IMG_9813The Husband from the junction.

The Substitute Point Trail didn’t appear to have been maintained, possibly since the fire, but it was easy enough to follow as it headed uphill.
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IMG_9825This was sort of a mean trick, the trail entered these green trees then almost immediately switched back into the burn.

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IMG_9828Phlox

The climb wasn’t particularly steep until the end as it approached the rocky spire where a lookout once sat. As we approached it was hard to believe there was a trail to the top.
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There was in fact a nice trail that wound up the west side, although a single downed tree did require a hands and knees crawl along the way.
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IMG_9838Mt. Bachelor from the trail.

IMG_9841Proxy Point

IMG_9843Some unburned forest and a view of Diamond Peak.

IMG_9844Diamond Peak (post)

IMG_9845The Little Brother and North & Middle Sister behind The Husband with South Sister to the right.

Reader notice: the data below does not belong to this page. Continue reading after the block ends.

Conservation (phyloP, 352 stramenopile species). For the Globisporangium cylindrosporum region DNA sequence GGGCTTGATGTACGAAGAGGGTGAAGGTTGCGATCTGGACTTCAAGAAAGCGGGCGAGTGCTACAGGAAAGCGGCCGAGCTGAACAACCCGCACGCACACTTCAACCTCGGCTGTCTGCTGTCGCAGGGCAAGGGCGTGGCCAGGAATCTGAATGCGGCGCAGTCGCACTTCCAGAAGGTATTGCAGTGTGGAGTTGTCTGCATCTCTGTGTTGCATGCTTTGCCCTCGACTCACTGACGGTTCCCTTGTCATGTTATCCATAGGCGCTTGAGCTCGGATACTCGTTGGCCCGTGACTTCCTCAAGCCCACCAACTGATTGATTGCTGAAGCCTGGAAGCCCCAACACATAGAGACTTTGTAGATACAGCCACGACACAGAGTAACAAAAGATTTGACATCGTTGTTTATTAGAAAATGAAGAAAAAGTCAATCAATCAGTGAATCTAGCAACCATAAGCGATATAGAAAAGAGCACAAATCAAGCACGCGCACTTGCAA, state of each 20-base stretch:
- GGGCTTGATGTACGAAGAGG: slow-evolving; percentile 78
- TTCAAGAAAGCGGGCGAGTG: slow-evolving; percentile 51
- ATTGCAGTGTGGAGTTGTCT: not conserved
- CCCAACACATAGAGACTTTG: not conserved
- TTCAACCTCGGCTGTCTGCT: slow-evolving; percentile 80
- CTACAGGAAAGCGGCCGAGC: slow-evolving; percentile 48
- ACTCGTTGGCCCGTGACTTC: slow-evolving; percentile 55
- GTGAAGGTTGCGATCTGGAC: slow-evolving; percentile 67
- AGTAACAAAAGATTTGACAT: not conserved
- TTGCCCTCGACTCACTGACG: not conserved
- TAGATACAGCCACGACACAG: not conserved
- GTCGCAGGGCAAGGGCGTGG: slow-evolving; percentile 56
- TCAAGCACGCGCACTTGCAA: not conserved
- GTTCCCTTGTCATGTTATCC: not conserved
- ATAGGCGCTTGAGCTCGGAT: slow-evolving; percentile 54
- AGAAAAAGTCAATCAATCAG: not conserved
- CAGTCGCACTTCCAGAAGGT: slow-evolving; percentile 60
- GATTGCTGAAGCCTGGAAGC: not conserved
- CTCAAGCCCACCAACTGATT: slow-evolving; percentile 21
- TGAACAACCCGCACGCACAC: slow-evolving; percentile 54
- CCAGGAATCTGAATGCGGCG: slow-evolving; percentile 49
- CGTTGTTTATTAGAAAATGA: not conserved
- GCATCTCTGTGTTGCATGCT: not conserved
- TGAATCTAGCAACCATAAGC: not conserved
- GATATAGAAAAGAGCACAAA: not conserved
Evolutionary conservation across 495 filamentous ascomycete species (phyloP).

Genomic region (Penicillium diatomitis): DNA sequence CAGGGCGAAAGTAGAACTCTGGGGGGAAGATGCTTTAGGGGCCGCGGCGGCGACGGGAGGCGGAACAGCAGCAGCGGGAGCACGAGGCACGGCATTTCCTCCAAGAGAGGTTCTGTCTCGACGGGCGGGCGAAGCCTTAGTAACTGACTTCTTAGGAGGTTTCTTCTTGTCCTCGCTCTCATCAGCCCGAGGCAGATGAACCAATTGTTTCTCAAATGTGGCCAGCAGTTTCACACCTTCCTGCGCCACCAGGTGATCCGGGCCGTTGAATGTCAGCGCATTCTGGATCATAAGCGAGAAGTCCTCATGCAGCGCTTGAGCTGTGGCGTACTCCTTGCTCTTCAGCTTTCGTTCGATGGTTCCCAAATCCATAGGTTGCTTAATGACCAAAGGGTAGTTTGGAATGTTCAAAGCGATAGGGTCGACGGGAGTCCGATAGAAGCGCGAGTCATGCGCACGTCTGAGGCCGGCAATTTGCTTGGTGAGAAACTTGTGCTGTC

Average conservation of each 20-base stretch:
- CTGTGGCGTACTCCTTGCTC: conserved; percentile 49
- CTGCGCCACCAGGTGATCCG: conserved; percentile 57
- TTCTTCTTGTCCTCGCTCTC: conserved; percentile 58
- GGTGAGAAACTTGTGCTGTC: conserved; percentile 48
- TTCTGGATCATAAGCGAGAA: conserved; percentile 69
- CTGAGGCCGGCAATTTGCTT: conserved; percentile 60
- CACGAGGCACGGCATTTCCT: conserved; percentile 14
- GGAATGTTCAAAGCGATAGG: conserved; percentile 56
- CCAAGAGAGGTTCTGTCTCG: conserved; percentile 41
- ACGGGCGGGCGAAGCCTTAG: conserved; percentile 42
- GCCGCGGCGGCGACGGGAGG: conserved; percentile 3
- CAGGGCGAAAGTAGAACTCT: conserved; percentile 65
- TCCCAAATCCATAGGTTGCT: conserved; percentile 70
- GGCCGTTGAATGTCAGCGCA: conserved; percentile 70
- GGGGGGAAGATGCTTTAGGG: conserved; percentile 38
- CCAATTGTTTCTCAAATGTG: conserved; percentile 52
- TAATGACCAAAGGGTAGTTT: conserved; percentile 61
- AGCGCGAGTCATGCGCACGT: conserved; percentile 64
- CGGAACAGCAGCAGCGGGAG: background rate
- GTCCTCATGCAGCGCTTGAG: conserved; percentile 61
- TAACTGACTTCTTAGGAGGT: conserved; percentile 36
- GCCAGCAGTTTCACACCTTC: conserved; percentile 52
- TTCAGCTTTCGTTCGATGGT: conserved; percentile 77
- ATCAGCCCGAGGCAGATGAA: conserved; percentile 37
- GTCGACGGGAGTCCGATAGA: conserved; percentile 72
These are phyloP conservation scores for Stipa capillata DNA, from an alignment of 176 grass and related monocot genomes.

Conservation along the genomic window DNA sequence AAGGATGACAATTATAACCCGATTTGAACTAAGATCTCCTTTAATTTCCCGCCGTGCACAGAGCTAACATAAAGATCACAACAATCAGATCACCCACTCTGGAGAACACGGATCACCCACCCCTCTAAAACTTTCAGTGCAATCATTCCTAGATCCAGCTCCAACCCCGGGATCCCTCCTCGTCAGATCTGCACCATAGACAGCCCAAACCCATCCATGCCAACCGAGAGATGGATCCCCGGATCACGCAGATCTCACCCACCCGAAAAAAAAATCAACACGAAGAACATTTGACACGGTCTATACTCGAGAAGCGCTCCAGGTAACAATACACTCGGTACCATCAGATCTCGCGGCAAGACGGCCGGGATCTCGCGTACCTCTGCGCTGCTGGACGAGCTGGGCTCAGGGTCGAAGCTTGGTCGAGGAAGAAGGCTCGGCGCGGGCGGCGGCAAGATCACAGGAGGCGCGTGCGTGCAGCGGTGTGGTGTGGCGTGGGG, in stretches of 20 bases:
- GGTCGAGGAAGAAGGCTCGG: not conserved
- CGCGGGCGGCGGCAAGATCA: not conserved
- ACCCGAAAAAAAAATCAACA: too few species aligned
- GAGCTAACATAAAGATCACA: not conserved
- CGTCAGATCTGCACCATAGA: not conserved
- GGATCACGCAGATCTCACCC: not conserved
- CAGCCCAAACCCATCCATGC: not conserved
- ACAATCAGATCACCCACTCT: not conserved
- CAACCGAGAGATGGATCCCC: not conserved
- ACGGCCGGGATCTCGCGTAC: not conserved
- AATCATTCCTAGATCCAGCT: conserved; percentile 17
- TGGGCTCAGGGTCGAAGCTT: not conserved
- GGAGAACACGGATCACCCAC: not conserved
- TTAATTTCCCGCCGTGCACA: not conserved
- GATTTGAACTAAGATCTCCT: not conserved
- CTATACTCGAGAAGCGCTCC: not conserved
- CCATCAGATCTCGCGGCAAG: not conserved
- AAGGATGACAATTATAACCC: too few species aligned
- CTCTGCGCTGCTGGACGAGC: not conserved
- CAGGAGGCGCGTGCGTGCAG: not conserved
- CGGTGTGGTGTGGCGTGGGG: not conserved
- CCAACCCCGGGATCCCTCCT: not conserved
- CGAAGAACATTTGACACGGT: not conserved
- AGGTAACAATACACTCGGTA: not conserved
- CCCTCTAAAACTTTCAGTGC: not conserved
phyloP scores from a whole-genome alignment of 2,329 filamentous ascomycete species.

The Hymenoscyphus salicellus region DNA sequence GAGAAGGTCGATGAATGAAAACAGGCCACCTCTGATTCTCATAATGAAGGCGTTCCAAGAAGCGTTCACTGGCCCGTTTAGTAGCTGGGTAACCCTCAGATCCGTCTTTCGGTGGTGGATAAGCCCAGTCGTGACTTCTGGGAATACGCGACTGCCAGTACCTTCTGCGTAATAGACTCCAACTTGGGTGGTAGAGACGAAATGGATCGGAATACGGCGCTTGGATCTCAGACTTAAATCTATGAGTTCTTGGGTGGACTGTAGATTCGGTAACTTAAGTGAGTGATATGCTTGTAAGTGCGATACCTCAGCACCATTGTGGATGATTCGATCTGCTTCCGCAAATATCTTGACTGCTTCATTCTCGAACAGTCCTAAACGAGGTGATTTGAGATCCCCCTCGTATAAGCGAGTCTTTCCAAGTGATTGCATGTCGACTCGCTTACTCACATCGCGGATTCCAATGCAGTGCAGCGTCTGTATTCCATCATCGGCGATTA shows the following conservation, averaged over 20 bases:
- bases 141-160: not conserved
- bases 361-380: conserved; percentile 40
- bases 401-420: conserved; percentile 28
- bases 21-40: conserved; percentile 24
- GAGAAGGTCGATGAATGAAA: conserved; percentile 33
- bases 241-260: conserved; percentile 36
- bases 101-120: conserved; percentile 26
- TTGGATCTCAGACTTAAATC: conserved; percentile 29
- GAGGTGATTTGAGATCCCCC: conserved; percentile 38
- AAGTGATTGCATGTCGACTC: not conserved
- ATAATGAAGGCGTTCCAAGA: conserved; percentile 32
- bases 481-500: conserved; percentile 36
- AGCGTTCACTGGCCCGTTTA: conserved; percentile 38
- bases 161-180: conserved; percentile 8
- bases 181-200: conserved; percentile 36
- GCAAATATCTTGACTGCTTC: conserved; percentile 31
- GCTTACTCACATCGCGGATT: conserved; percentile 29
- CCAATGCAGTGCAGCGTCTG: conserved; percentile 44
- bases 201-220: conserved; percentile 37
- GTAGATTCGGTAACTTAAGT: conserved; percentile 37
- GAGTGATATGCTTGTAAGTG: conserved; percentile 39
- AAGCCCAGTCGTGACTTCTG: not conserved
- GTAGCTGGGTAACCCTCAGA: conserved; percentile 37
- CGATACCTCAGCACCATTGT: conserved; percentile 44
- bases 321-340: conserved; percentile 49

IMG_9917The trail leading up.

The view at the top was at the same time spectacular and sad. We could see that much of the area that we’d explored on our previous backpacking trips had been burned badly by the fires.
IMG_9851The summit of Substitute Point

IMG_9855Scott Mountain, Three Fingered Jack, Mt. Jefferson, Mt. Washington, and Belknap Crater (post).

IMG_9861Proxy Point and Scott Mountain.

IMG_9869The Three Sisters, Little Brother and The Husband

IMG_9863Mt. Bachelor, The Wife, and Sphinx Butte.

IMG_9865Kidney Lake

img src=”https://live.staticflickr.com/65535/51292219058_ec3f2f67bc_c.jpg” width=”800″ height=”600″ alt=”IMG_9866″>South Sister

IMG_9877Mt. Bachelor and The Wife

IMG_9868North and Middle Sister behind The Husband

IMG_9872Three Fingered Jack, Mt. Jefferson and Mt. Washington

We took a nice long break at the top watching butterflies soar around us.
A swallowtail and two whites (maybe clodius parnassians) in flight.

After our break we headed back. We’d had the hike to ourselves but were now passing a handful of hikers heading up the trail. We stopped a few times to watch butterflies (in hopes they would land) and to smell the occasional lily.
IMG_9931Clodius parnassian in a blossom.

IMG_9933Moth and a parnassian.

The hike here came to 10.3 miles with 2000′ of relatively gentle elevation gain. With the 2.8 miles we did at Rainbow Falls it came to a 13.1 mile day and a great way to spend the 4th of July.

Track for Substitute Point

While we were sorry to see how badly much of the area was burned it was encouraging to see the trails were in relatively good shape and that there was new growth coming. We fear that hiking in recently burned forest is only going to become more common in the years to come but hike we will. Happy Trails!